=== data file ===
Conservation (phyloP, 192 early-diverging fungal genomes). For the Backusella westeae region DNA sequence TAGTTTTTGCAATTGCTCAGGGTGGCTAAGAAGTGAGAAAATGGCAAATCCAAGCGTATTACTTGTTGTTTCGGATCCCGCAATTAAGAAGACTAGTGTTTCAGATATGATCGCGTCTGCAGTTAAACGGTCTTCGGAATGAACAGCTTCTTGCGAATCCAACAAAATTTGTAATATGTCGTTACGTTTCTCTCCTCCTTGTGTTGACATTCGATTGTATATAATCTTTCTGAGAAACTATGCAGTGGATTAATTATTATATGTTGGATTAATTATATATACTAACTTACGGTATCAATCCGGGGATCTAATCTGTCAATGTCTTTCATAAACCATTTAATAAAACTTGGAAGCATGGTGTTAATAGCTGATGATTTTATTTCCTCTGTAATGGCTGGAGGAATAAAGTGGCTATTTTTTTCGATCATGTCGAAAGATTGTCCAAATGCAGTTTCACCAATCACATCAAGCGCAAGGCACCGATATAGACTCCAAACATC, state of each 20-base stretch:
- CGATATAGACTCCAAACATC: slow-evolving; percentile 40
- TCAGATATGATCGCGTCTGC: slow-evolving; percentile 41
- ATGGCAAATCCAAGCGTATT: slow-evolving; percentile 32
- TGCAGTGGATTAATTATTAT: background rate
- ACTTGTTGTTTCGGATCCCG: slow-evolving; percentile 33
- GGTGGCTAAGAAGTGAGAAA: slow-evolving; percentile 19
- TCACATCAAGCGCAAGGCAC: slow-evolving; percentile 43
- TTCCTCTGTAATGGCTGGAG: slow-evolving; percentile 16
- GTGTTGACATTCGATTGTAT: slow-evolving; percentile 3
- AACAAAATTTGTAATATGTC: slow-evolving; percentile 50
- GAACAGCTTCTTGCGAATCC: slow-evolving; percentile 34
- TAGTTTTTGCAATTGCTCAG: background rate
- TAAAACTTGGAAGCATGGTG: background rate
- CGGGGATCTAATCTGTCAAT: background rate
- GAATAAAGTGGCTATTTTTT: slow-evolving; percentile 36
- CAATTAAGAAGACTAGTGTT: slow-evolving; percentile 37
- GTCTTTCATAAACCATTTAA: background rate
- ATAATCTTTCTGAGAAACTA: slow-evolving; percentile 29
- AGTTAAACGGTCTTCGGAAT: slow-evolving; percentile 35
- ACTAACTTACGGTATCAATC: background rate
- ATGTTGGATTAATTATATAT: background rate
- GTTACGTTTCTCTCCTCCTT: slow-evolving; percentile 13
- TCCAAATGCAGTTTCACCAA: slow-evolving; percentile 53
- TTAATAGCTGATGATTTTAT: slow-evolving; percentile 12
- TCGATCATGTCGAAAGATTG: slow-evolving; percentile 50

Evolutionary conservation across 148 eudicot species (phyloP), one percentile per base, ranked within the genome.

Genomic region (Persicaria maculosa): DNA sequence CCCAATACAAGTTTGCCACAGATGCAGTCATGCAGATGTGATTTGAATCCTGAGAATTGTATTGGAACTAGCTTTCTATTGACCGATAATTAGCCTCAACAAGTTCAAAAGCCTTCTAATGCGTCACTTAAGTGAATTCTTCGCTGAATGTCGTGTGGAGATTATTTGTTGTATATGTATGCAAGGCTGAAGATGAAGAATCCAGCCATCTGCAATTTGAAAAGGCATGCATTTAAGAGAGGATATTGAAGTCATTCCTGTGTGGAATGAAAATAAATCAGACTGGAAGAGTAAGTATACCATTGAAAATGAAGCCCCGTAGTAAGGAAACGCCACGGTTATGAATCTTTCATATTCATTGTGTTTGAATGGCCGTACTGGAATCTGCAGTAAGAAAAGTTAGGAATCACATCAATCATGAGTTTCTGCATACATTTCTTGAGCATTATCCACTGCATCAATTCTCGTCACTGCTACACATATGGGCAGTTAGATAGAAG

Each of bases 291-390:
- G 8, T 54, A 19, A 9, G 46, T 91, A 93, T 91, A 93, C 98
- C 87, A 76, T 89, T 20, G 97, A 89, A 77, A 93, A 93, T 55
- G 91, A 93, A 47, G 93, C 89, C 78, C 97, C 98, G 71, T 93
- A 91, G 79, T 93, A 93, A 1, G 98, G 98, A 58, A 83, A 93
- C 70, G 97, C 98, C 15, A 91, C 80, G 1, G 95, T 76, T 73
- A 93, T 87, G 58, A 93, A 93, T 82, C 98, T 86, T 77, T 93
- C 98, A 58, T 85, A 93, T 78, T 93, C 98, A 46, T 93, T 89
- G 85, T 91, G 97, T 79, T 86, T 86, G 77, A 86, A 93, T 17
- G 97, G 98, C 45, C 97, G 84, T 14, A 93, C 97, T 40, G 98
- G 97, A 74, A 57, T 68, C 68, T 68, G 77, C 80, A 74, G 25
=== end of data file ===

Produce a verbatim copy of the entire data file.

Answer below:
Conservation (phyloP, 192 early-diverging fungal genomes). For the Backusella westeae region DNA sequence TAGTTTTTGCAATTGCTCAGGGTGGCTAAGAAGTGAGAAAATGGCAAATCCAAGCGTATTACTTGTTGTTTCGGATCCCGCAATTAAGAAGACTAGTGTTTCAGATATGATCGCGTCTGCAGTTAAACGGTCTTCGGAATGAACAGCTTCTTGCGAATCCAACAAAATTTGTAATATGTCGTTACGTTTCTCTCCTCCTTGTGTTGACATTCGATTGTATATAATCTTTCTGAGAAACTATGCAGTGGATTAATTATTATATGTTGGATTAATTATATATACTAACTTACGGTATCAATCCGGGGATCTAATCTGTCAATGTCTTTCATAAACCATTTAATAAAACTTGGAAGCATGGTGTTAATAGCTGATGATTTTATTTCCTCTGTAATGGCTGGAGGAATAAAGTGGCTATTTTTTTCGATCATGTCGAAAGATTGTCCAAATGCAGTTTCACCAATCACATCAAGCGCAAGGCACCGATATAGACTCCAAACATC, state of each 20-base stretch:
- CGATATAGACTCCAAACATC: slow-evolving; percentile 40
- TCAGATATGATCGCGTCTGC: slow-evolving; percentile 41
- ATGGCAAATCCAAGCGTATT: slow-evolving; percentile 32
- TGCAGTGGATTAATTATTAT: background rate
- ACTTGTTGTTTCGGATCCCG: slow-evolving; percentile 33
- GGTGGCTAAGAAGTGAGAAA: slow-evolving; percentile 19
- TCACATCAAGCGCAAGGCAC: slow-evolving; percentile 43
- TTCCTCTGTAATGGCTGGAG: slow-evolving; percentile 16
- GTGTTGACATTCGATTGTAT: slow-evolving; percentile 3
- AACAAAATTTGTAATATGTC: slow-evolving; percentile 50
- GAACAGCTTCTTGCGAATCC: slow-evolving; percentile 34
- TAGTTTTTGCAATTGCTCAG: background rate
- TAAAACTTGGAAGCATGGTG: background rate
- CGGGGATCTAATCTGTCAAT: background rate
- GAATAAAGTGGCTATTTTTT: slow-evolving; percentile 36
- CAATTAAGAAGACTAGTGTT: slow-evolving; percentile 37
- GTCTTTCATAAACCATTTAA: background rate
- ATAATCTTTCTGAGAAACTA: slow-evolving; percentile 29
- AGTTAAACGGTCTTCGGAAT: slow-evolving; percentile 35
- ACTAACTTACGGTATCAATC: background rate
- ATGTTGGATTAATTATATAT: background rate
- GTTACGTTTCTCTCCTCCTT: slow-evolving; percentile 13
- TCCAAATGCAGTTTCACCAA: slow-evolving; percentile 53
- TTAATAGCTGATGATTTTAT: slow-evolving; percentile 12
- TCGATCATGTCGAAAGATTG: slow-evolving; percentile 50

Evolutionary conservation across 148 eudicot species (phyloP), one percentile per base, ranked within the genome.

Genomic region (Persicaria maculosa): DNA sequence CCCAATACAAGTTTGCCACAGATGCAGTCATGCAGATGTGATTTGAATCCTGAGAATTGTATTGGAACTAGCTTTCTATTGACCGATAATTAGCCTCAACAAGTTCAAAAGCCTTCTAATGCGTCACTTAAGTGAATTCTTCGCTGAATGTCGTGTGGAGATTATTTGTTGTATATGTATGCAAGGCTGAAGATGAAGAATCCAGCCATCTGCAATTTGAAAAGGCATGCATTTAAGAGAGGATATTGAAGTCATTCCTGTGTGGAATGAAAATAAATCAGACTGGAAGAGTAAGTATACCATTGAAAATGAAGCCCCGTAGTAAGGAAACGCCACGGTTATGAATCTTTCATATTCATTGTGTTTGAATGGCCGTACTGGAATCTGCAGTAAGAAAAGTTAGGAATCACATCAATCATGAGTTTCTGCATACATTTCTTGAGCATTATCCACTGCATCAATTCTCGTCACTGCTACACATATGGGCAGTTAGATAGAAG

Each of bases 291-390:
- G 8, T 54, A 19, A 9, G 46, T 91, A 93, T 91, A 93, C 98
- C 87, A 76, T 89, T 20, G 97, A 89, A 77, A 93, A 93, T 55
- G 91, A 93, A 47, G 93, C 89, C 78, C 97, C 98, G 71, T 93
- A 91, G 79, T 93, A 93, A 1, G 98, G 98, A 58, A 83, A 93
- C 70, G 97, C 98, C 15, A 91, C 80, G 1, G 95, T 76, T 73
- A 93, T 87, G 58, A 93, A 93, T 82, C 98, T 86, T 77, T 93
- C 98, A 58, T 85, A 93, T 78, T 93, C 98, A 46, T 93, T 89
- G 85, T 91, G 97, T 79, T 86, T 86, G 77, A 86, A 93, T 17
- G 97, G 98, C 45, C 97, G 84, T 14, A 93, C 97, T 40, G 98
- G 97, A 74, A 57, T 68, C 68, T 68, G 77, C 80, A 74, G 25